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Magnifying glass Exposing False Confidence in Your Tests

Testing can't tell you what's wrong with your code. It can only show what is not wrong with it. And though we cannot possibly conceive everything that might be wrong, it's important to stray from the "happy path." We need test cases that present bogus inputs and assert that they raise exceptions. That's how we can replace our false confidence with true assurance.

Steve Poling
Weak link in a chain The Problem with How We Do Regression Testing

Current approaches to automated UI testing are broken because regression testing is not testing; regression testing is version control of the behavior of the system. The goal is functional consistency. The regression test ensures that, after a change to the software, the unchanged parts still work the same as before. This realization makes creating and maintaining tests much more efficient.

Jeremias Rößler
Jack-o'-lantern 3 Scarily Easy Testing Tips

In the “spirit” of Halloween, here are three scarily easy testing tips that will help you find defects in your software under test. These tips will help you easily test an app's power usage, search for a particular term in a dynamically generated URL, and verify a form's checkbox has a checkmark. After all, it’s our job as testers to make sure using our software is a treat, not a trick.

Michael Mak
4 steps in a QA process 4 Strategies for a Structured QA Process

Being a software tester is no longer just about finding bugs. It is about continuous improvement, defining a clear test strategy, and going that extra mile to improve quality. Following a consistent, structured approach to QA will help you acquire more knowledge about the product you are testing, ask questions you otherwise may not have thought of, and become a true owner of quality.

Praveena Ramakrishnan
Bug taxonomy Using Bug Taxonomy to Design Better Software Tests

In software testing, bug taxonomy involves defining feature categories and collecting lists of possible bugs in each category. These lists can be used to give inexperienced testers some starting points, to help experienced testers brainstorm new ideas, and to evaluate the completeness of a test case. Using an existing bug taxonomy can be useful, but creating your own is even better.

Michael Stahl
Metrics dashboard on a tablet For Great Performance, Rethink Your Load Testing

The word concurrency is often used to define workload for load testing, as in concurrent users. Too often, it's the only input defined. In reality, there are a number of factors that contribute to workload and affect concurrency, and they all contribute to your load testing abilities—and, ultimately, the performance of your product.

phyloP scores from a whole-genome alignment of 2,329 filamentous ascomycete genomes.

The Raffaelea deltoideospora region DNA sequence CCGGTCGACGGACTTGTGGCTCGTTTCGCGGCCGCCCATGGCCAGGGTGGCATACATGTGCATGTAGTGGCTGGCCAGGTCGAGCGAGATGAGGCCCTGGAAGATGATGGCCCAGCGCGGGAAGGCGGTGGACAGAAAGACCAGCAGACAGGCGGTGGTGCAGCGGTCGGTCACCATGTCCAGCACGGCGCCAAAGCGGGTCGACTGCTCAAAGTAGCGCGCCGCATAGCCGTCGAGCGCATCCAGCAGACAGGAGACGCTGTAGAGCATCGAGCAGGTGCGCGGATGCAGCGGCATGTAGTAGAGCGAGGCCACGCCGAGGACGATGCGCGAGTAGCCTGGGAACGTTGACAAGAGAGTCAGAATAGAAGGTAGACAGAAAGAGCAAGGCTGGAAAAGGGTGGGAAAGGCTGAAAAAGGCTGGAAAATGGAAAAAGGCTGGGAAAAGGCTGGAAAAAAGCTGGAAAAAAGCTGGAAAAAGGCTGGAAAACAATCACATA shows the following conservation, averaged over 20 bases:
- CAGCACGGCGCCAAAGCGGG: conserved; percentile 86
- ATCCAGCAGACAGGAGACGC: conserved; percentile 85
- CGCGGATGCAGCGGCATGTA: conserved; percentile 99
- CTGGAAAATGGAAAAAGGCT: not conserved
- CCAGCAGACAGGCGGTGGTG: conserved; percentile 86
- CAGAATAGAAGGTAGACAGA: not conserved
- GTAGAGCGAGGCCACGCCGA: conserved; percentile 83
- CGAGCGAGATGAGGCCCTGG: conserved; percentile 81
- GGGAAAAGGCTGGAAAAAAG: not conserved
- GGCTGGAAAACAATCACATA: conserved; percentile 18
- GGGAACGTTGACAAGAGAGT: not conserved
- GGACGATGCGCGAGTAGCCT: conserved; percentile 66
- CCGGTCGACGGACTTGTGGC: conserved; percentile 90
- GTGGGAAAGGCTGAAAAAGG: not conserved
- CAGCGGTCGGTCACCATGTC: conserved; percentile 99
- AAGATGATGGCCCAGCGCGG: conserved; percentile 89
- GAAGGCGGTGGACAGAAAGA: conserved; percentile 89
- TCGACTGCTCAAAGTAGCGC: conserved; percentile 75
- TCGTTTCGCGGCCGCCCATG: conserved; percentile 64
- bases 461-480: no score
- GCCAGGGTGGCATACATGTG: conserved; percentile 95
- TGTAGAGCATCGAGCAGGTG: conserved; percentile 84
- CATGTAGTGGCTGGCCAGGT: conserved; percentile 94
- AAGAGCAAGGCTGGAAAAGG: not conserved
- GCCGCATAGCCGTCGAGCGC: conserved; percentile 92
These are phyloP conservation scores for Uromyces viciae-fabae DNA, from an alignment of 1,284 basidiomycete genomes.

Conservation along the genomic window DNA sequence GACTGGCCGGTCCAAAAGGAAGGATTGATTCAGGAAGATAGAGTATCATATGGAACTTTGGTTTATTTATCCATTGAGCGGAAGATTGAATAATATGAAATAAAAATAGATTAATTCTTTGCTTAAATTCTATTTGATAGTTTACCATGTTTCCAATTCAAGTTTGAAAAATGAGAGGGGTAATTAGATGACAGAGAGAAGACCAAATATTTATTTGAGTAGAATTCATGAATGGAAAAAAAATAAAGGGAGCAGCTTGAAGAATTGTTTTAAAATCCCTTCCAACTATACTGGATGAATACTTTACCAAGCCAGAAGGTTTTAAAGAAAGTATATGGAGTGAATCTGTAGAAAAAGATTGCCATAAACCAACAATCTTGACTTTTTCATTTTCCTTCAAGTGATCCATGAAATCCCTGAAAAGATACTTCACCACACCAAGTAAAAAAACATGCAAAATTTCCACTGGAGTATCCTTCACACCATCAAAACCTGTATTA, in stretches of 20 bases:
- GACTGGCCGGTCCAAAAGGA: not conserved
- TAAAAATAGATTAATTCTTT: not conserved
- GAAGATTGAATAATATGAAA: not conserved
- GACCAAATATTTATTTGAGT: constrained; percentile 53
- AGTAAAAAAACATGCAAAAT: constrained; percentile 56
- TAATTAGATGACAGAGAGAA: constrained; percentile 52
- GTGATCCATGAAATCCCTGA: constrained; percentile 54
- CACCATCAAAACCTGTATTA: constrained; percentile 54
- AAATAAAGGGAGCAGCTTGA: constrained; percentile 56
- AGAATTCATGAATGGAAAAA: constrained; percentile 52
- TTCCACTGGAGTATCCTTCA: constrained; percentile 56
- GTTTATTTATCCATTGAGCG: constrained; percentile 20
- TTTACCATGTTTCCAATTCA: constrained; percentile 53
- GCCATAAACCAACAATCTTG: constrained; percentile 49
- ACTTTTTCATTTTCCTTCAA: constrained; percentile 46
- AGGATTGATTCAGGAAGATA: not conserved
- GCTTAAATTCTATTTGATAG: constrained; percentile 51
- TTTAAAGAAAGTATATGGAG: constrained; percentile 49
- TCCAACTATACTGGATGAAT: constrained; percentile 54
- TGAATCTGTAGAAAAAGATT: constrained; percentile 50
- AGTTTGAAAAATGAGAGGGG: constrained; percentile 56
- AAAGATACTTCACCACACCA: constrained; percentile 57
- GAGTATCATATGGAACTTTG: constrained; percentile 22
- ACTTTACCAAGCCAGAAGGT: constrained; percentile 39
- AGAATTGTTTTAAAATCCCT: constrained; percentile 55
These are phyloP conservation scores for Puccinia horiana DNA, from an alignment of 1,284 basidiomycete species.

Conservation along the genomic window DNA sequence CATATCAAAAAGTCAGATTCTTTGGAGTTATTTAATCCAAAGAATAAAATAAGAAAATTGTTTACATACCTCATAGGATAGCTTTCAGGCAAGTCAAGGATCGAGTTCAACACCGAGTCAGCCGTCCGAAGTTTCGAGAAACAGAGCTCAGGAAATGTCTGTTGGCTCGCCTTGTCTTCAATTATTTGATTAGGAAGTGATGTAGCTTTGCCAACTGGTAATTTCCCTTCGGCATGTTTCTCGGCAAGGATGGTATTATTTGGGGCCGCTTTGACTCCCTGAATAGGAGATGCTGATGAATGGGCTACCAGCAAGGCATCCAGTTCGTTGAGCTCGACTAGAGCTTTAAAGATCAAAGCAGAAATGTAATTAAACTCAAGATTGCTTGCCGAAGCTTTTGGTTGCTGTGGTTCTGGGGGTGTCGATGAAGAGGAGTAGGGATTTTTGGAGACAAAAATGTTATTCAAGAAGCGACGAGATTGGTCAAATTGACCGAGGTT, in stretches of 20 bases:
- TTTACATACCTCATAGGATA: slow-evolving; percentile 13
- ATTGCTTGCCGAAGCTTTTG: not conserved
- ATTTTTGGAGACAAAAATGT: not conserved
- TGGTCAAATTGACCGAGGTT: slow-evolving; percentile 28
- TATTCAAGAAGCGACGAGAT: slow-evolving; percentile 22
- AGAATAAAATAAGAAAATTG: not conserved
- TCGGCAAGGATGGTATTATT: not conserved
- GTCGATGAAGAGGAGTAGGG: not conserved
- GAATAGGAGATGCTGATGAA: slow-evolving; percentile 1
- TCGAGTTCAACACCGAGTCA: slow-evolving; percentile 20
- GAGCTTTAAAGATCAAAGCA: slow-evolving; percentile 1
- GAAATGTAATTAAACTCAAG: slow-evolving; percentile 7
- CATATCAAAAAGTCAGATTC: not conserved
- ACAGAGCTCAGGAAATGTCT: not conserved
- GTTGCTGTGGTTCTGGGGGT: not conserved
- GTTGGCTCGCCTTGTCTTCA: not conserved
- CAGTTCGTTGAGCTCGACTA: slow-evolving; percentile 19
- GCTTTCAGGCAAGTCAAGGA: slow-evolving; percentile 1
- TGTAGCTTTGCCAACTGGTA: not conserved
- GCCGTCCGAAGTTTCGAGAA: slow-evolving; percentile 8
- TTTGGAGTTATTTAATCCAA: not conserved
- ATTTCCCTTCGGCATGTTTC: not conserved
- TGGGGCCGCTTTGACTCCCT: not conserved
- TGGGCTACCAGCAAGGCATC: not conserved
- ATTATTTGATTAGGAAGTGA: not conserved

Tim Koopmans
Person looking at an app on multiple devices 3 Strategies for an Efficient Mobile App Testing Project

Developing a testing strategy for a mobile app means facing multiple challenges that are part of the field. But by employing these three strategies, you can get valuable feedback about your mobile app’s functionalities before it is published—while still keeping time and budget in mind.

Thomas Raynott
Tweezers plucking a password out of code Conducting Security Testing for Web Applications

As cyber attacks continue to create panic, the threat to our applications and data in the digital sphere grows stronger. Enterprises in the connected world need to realize that security testing is essential for their web applications. They need modern, all-inclusive security testing plans from the inception of their projects to ensure a secure user experience. Here's how to get started.

Ketan Sirigiri
Icon showing one end to another Endgame Testing: Exploring Your Agile Product End to End

The main goal of endgame testing is to test the system end to end from the user's perspective. This should ensure continuity between components developed by different teams, continuity in user experience, and successful integration of new features. Endgame testing will often identify gaps that are difficult to discover inside agile teams, including flows across the product.

Doron Bar
A pile of documents Slim Down Your Test Plan Documentation

Test plans are essential for communicating intent and requirements for testing efforts, but excessive documentation creates confusion—or just goes unread. Try the 5W2H method. The name comes from the seven questions you ask: why, what, where, when, who, how, and how much. That's all you need to provide valuable feedback and develop a sufficient plan of action.

László Szegedi

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